Computerworld - Richard P. Gabriel is Sun Microsystems Inc.'s open-source expert. He has written four books and more than 100 articles, mostly about programming languages and practices. He's leader of the Feyerabend Project, whose goal is "to repair the arena of software development and practice." It was inspired by the philosopher Paul Feyerabend, who wrote in 1975, "Given any rule, however 'fundamental' or 'necessary' for science, there are always circumstances when it is advisable not only to ignore the rule, but to adopt its opposite." Gabriel recently told Computerworld's Gary H. Anthes what's wrong with software today and how it might be improved.
What's wrong with today's programming languages? They are brittle. They were based on the assumption that computers were for scientific and engineering applications. They were designed when computers did thousands of instructions per second, not billions. And when computers cost millions, programmers cost $12,000 a year. Now developers cost $50,000 to $200,000 a year, and they can each have the equivalent of five Cray 2's [supercomputers] on their desk. So it's time to use some of that CPU power to help the programmer.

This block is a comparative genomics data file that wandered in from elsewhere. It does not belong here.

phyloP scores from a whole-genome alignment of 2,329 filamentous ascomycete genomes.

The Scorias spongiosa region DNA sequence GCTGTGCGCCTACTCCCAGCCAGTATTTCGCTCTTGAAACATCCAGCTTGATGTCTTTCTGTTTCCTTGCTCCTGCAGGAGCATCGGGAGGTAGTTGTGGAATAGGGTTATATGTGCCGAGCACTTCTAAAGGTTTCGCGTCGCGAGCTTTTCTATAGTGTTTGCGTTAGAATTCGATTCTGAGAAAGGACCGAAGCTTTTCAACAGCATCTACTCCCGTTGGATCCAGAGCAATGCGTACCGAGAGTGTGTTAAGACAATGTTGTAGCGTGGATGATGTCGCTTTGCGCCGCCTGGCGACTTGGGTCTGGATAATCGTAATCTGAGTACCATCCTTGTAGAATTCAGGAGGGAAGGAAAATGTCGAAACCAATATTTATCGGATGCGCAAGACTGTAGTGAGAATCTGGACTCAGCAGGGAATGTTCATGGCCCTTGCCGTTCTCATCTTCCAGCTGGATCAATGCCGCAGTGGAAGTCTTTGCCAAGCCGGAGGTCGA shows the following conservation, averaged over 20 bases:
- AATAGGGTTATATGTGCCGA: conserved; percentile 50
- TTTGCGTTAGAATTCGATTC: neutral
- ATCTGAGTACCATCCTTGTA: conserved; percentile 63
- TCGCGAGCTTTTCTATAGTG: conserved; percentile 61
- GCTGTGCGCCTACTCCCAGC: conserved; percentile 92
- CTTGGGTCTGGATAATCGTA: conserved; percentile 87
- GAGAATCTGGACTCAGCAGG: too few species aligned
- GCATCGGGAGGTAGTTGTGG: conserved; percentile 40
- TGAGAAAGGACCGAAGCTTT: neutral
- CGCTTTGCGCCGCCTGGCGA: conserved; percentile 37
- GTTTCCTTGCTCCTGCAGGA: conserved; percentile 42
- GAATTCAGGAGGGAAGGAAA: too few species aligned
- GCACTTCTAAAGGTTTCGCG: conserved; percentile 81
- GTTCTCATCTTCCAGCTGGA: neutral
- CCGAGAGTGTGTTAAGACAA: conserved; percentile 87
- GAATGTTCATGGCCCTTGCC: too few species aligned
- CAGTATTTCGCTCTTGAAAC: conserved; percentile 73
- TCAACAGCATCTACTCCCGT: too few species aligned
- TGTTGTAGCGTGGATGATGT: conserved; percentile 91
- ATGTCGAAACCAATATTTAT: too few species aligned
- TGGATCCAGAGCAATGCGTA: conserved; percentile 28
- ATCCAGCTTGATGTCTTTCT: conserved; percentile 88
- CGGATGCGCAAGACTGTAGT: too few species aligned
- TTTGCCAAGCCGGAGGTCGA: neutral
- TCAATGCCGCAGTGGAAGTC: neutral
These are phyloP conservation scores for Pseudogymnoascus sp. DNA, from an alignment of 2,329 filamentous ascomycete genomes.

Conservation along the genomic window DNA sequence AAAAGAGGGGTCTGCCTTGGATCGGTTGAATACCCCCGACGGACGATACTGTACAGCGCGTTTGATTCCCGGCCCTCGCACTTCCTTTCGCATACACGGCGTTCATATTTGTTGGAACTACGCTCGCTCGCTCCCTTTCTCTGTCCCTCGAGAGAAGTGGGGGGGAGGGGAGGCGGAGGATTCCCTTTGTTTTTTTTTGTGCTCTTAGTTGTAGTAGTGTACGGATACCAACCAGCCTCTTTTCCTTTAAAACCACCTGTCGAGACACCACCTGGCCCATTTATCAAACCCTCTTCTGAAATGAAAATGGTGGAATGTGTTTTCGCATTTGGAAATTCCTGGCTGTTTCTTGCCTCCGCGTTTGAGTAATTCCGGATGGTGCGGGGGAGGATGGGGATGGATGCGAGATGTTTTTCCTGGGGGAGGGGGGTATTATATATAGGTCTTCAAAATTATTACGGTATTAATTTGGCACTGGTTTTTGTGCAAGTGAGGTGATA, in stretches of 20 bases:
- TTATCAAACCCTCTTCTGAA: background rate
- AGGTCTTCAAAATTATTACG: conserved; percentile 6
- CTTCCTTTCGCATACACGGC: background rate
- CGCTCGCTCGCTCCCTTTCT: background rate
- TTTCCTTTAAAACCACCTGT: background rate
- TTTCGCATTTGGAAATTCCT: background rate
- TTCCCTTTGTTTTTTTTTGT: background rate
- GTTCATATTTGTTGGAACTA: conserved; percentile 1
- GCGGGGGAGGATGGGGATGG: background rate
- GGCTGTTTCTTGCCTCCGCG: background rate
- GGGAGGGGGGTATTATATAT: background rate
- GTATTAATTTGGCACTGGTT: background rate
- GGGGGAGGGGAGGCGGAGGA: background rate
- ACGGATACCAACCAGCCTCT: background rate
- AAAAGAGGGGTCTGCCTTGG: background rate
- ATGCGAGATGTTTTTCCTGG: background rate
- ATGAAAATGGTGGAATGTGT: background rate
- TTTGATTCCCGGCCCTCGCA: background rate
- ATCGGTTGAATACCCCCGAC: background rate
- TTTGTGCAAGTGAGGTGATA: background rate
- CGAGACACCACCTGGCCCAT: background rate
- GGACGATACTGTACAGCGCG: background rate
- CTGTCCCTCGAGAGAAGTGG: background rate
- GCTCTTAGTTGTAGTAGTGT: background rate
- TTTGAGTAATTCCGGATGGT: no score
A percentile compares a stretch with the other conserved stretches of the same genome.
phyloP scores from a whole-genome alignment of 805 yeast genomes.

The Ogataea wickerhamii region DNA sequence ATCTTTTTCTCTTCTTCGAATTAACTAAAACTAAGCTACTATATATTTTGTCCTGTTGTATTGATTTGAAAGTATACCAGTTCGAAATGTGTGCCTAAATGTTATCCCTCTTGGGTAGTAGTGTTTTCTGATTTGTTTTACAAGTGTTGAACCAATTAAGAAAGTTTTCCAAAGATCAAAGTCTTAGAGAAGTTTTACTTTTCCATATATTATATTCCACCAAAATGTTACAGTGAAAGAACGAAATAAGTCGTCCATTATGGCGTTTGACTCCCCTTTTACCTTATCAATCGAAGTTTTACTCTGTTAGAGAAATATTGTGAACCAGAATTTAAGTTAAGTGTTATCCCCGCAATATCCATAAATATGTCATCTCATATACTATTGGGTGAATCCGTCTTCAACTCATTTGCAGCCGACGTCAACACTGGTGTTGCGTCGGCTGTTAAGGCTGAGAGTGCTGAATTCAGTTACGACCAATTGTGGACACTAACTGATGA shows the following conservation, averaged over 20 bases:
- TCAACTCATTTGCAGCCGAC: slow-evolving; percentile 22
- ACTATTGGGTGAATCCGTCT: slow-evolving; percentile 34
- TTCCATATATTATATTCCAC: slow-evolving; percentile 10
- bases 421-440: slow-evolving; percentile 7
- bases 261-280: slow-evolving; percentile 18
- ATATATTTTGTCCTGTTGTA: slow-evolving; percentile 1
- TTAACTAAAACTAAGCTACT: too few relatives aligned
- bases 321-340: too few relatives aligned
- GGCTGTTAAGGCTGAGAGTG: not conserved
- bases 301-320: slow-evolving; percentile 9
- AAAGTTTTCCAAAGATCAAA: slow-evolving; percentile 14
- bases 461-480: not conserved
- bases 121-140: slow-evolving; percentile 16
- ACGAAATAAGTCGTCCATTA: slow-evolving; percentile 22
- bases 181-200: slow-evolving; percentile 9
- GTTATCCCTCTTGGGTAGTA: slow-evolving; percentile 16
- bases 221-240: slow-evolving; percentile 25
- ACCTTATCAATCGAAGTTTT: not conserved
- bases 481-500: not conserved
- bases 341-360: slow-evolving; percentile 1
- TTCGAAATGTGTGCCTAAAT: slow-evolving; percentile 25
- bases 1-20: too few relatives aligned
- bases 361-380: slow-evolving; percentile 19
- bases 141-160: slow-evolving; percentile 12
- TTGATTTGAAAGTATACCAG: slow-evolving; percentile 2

How could languages be less brittle? The software we build doesn't exhibit homeostasis - that's when an organism is perturbed, it tries to return to its normal state. When someone hacks into a Unix system and does something bad, it doesn't get better until someone repairs it and it is rebooted. But you could make every component in the system tend toward its default state over time. You could have the programming language set up so that your system kind of gravitates back toward its initial state. If you had proposed that in 1959, when programming language ideas were being thought up, they'd have said, "That's crazy. Why would we waste our computers' time doing that?"
What else could be done? From the late 1970s to the late 1980s, folks in the artificial intelligence world tried to program computers differently, with languages like LISP. They had expert systems, which is an easier way to program a computer and not as susceptible to errors. On the other hand, the results that you got might not be precisely what you expected. A rule-based system will give you robust, flexible behavior which is at the 95% level, but certainly sufficient. We have abandoned all of these ways of programming. Java goes a fair way to some of these goals, but still there is a relentless insistence on correctness and precision instead of flexibility and adaptability.
Are you suggesting we write applications today as expert, or rule-based, systems? Is that possible?
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